# For which $(a,b) \in \mathbb{R}$ is $x^2+2axy+by^2$ the real part of a holomorphic function?

I am working on the following exercise:

For which $$a,b \in \mathbb{R}$$ is $$u := x^2+2axy+by^2$$ the real part of a holomorphic function in $$\mathbb{C}$$? For each of these $$(a,b)$$ find all holomorphic functions.

I think we should use the Cauchy-Riemann Differential Equations here, so for the imaginary part $$v$$ of a holomorphic function has to hold:

$$\frac{\partial u}{\partial_x} = 2x+2ay = \frac{\partial v}{\partial_y}$$

$$\frac{\partial u}{\partial_y} = 2ax+2by = -\frac{\partial v}{\partial_x}$$

To get $$v$$ from the partial derivatives I would say that we need integration. Integrating $$2x+2ay$$ over $$y$$ yields $$2xy+ay^2+C_1$$ and integrating $$(-1) \cdot (2ax+2by)$$ over $$x$$ yields $$-ax^2-2bxy+C_2$$ I do not know how to continue from here. Could you help me?

Assume that $$u$$ is the real part of a holomorphic function. By equality of mixed partial derivatives and the CR equations, $$\frac{\partial ^2 u}{\partial x^2} + \frac{\partial^2 u}{\partial y^2} = \frac{\partial}{\partial x} \frac{\partial v}{\partial y} - \frac{\partial}{\partial y} \frac{\partial v}{\partial x} = 0$$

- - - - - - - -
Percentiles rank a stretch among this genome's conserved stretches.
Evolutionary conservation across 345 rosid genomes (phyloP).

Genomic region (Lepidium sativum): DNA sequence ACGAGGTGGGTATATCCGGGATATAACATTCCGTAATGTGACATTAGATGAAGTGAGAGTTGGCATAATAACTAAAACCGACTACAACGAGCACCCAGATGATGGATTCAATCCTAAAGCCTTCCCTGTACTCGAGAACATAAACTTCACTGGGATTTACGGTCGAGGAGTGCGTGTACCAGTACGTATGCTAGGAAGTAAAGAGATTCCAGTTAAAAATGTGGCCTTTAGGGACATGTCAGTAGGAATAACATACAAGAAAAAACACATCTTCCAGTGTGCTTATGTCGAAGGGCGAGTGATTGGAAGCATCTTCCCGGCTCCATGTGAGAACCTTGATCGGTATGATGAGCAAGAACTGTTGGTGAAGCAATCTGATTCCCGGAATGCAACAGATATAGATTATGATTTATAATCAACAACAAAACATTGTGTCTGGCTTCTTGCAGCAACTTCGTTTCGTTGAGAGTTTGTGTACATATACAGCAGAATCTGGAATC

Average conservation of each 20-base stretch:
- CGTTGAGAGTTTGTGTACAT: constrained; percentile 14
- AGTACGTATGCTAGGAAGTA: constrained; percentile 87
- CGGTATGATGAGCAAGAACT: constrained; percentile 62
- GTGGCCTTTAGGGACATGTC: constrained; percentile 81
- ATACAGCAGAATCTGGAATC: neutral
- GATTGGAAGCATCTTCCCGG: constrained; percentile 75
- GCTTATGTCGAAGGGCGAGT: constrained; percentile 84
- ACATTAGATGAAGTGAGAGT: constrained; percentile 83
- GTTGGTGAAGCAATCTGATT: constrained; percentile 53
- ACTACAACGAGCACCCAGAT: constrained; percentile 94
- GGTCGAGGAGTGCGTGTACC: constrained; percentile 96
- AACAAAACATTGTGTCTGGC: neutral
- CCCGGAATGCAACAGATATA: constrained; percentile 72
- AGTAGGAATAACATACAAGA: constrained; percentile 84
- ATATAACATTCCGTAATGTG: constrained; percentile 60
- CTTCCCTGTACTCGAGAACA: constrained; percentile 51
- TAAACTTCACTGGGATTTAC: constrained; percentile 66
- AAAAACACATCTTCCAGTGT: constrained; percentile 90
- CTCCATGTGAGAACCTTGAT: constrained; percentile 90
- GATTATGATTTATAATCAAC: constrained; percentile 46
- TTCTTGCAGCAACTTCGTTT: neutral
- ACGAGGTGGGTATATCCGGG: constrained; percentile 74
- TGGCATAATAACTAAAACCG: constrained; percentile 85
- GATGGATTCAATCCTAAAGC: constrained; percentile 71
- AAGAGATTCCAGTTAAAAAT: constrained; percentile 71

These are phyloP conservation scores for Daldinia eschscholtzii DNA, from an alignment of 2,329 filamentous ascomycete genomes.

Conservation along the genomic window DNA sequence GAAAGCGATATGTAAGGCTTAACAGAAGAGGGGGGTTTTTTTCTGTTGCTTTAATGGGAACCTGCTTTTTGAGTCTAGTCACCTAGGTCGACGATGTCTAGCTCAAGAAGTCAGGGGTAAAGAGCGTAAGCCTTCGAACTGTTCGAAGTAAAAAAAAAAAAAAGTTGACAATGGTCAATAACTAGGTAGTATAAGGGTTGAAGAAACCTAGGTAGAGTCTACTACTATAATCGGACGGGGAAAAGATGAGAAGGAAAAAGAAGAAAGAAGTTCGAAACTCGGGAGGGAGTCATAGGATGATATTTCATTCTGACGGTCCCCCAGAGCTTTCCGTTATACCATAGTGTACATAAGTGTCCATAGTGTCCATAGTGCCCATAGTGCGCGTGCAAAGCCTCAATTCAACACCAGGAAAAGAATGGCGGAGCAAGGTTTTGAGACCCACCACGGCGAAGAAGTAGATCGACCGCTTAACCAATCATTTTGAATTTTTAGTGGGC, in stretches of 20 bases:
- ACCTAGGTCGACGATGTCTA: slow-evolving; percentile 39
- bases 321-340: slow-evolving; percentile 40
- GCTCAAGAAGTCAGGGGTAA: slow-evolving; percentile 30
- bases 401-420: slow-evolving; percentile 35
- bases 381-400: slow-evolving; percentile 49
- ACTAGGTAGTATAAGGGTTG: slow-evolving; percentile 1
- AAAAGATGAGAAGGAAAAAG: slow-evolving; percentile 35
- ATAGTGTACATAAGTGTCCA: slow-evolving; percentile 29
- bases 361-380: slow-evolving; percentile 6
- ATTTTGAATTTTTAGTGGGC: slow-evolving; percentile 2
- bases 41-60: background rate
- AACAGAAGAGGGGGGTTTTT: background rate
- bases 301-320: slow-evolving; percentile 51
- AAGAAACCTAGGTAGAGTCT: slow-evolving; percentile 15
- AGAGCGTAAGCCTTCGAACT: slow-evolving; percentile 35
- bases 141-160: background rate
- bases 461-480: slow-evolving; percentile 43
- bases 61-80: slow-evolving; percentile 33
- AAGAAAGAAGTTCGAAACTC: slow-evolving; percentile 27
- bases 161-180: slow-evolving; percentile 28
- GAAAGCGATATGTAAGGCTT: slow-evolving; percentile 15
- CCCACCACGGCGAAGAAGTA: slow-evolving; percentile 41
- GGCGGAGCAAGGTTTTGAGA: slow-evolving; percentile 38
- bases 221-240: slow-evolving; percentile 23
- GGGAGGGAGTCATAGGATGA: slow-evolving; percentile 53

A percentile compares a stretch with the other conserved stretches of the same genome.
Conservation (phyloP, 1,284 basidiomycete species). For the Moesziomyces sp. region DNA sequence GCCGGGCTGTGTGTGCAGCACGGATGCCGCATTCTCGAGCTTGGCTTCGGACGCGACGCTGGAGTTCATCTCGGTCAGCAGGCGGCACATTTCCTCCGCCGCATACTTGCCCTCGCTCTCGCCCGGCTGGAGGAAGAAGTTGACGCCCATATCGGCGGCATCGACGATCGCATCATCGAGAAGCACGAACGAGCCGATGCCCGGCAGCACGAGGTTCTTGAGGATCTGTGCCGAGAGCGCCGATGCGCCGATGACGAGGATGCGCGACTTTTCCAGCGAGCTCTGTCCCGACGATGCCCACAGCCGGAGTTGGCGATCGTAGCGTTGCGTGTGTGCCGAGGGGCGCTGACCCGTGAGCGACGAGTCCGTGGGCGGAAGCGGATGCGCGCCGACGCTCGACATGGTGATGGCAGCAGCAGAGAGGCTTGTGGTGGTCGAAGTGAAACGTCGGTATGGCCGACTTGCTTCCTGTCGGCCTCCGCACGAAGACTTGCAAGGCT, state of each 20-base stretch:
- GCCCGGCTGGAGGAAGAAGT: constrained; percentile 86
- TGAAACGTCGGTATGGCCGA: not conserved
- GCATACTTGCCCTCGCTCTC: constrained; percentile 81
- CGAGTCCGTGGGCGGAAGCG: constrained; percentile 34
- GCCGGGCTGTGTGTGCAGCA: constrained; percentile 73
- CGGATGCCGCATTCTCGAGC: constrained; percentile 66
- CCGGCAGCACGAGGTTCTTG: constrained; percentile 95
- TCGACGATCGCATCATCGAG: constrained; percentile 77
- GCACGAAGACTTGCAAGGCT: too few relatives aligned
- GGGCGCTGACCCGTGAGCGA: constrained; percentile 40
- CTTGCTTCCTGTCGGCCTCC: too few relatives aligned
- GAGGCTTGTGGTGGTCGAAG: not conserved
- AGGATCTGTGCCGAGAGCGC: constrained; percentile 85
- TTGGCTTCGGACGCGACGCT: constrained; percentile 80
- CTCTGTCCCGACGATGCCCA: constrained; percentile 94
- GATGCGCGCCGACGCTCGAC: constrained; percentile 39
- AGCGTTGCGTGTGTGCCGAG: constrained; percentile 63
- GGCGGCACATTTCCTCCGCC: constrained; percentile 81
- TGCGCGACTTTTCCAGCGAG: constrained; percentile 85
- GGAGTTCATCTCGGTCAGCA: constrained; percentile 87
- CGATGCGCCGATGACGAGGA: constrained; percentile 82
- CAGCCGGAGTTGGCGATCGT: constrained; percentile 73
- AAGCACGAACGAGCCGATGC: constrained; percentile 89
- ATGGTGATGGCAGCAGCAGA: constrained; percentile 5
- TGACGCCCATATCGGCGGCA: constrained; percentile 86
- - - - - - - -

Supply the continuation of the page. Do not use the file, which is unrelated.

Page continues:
Holds for all $$(x,y) \in \mathbb C^2$$. This gives you $$b = -1$$.

We have : $$\frac{\partial v}{\partial x} = 2y - 2ax \implies v = f(y) + 2yx - ax^2$$ for some $$C^1$$ function of $$y$$. Similarly, $$\frac{\partial v}{\partial y} = 2x + 2ay$$ implies $$v = f(x) + 2xy + ay^2$$ for some $$C^1$$ function of $$x$$. Comparing the expression by isolating $$x$$ and $$y$$ terms, $$f(x) = -ax^2$$ and $$f(y) = ay^2$$. Thus, we get $$v(x,y) = -ax^2 + 2xy + ay^2$$.

Thus, $$x^2 + 2axy - y^2 + i(-ax^2+ 2xy + ay^2)$$ is the family of holomorphic functions in question.

Dig a little deeper, and you see that : $$x^2(1-ai) +2(a+i)(xy) - y^2(1-ai) = (1-ai)(x^2 + 2ixy - y^2) = (1-ai)(x+iy)^2$$ is a scalar multiple of the square of a complex number, so of course it is holomorphic.

If $$u$$ is the real part of a holomorphic function, $$u$$ is harmonic (and this follows from Cauchy-Riemann equations).

Thus, a necessary condition for $$y$$ to be the real part of a holomorphic function is that $$\Delta u=0\\ 2+2b=0\\ b=-1$$

Conversely, a harmonic function in all of $$\mathbb{R}^2$$ is the real part of an holomorphic function (which in our case you can determine explicitly), and we are done

The constants $$C_1=f(x)$$ and $$C_2=g(y)$$. Hence $$v_1=2xy+ay^2+f(x)$$ Signe we know $$v_{1x}=2y+f’(x)=-2ax-2by$$ From Which we get $$b=-1$$ and $$f’(x)=-2ax$$. We also have $$-ax^2-2byx+g(y)=v_2$$ We know that $$-2bx+g’(y)=2x+2ay$$ From comparison we get $$g’(y)=2ay$$. The two functions are identical so it doesn’t matter which one we choose. $$v_1=2xy+ay^2-ax^2$$ $$v_2=2xy+ay^2-ax^2$$ From these calculation I conclude that $$b=-1$$ and $$a$$ can be whatever.